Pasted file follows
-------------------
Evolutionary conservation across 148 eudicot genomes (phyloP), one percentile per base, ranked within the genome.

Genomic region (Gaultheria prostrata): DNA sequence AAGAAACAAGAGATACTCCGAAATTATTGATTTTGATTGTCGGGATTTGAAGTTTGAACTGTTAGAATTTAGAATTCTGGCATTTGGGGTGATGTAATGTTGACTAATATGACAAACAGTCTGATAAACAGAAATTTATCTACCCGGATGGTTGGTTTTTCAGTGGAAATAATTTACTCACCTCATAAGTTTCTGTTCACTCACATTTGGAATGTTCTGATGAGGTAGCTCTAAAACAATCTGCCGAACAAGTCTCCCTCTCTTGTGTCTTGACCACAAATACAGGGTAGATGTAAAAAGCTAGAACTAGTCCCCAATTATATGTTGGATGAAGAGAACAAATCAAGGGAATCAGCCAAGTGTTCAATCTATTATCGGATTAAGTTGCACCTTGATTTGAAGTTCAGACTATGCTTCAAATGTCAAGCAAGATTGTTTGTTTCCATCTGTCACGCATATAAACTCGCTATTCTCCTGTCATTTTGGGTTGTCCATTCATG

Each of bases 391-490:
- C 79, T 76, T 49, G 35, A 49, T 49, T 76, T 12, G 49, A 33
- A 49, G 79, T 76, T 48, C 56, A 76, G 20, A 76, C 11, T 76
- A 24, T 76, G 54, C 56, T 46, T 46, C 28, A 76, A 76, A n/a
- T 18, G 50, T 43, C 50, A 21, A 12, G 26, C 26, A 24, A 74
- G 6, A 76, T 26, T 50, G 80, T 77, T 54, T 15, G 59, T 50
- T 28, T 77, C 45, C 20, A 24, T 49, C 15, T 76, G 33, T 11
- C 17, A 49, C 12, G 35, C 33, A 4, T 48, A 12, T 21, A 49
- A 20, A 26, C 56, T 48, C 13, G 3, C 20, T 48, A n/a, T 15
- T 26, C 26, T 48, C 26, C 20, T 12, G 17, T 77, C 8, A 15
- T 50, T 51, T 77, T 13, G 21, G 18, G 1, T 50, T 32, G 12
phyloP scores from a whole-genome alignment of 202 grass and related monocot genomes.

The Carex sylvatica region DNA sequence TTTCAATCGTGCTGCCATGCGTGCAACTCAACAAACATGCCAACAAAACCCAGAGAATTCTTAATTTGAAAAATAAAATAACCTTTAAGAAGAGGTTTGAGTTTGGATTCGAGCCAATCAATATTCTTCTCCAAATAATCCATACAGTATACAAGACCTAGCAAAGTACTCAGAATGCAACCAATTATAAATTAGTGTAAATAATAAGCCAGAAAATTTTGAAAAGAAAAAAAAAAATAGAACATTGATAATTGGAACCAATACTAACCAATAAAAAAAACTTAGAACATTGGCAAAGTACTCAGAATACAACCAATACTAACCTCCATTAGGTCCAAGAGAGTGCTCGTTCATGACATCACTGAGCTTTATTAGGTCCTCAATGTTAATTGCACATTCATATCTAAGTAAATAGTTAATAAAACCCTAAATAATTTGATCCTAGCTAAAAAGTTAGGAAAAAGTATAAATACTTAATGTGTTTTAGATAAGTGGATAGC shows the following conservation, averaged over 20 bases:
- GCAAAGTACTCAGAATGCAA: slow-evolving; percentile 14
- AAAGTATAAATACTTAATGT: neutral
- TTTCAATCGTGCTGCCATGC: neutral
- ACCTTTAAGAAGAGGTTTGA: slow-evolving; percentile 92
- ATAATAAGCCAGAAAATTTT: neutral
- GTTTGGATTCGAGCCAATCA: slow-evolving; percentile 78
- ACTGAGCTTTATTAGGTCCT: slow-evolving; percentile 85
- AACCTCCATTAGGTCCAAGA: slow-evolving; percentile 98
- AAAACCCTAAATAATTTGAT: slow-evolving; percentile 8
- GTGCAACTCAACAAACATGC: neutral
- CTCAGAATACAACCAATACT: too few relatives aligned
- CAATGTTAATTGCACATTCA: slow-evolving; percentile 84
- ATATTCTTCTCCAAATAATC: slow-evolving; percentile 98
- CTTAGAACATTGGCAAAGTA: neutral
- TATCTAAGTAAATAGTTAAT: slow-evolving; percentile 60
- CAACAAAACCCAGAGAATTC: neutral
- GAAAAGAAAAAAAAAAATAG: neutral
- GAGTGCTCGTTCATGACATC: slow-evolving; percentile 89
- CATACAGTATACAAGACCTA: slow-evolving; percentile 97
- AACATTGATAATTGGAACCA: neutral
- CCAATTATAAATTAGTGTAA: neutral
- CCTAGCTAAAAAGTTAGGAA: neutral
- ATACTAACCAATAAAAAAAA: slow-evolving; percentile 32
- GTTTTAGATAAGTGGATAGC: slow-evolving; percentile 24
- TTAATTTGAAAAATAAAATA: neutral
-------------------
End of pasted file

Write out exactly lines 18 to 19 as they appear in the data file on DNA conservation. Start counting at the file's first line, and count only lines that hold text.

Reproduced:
- TTTCAATCGTGCTGCCATGC: neutral
- ACCTTTAAGAAGAGGTTTGA: slow-evolving; percentile 92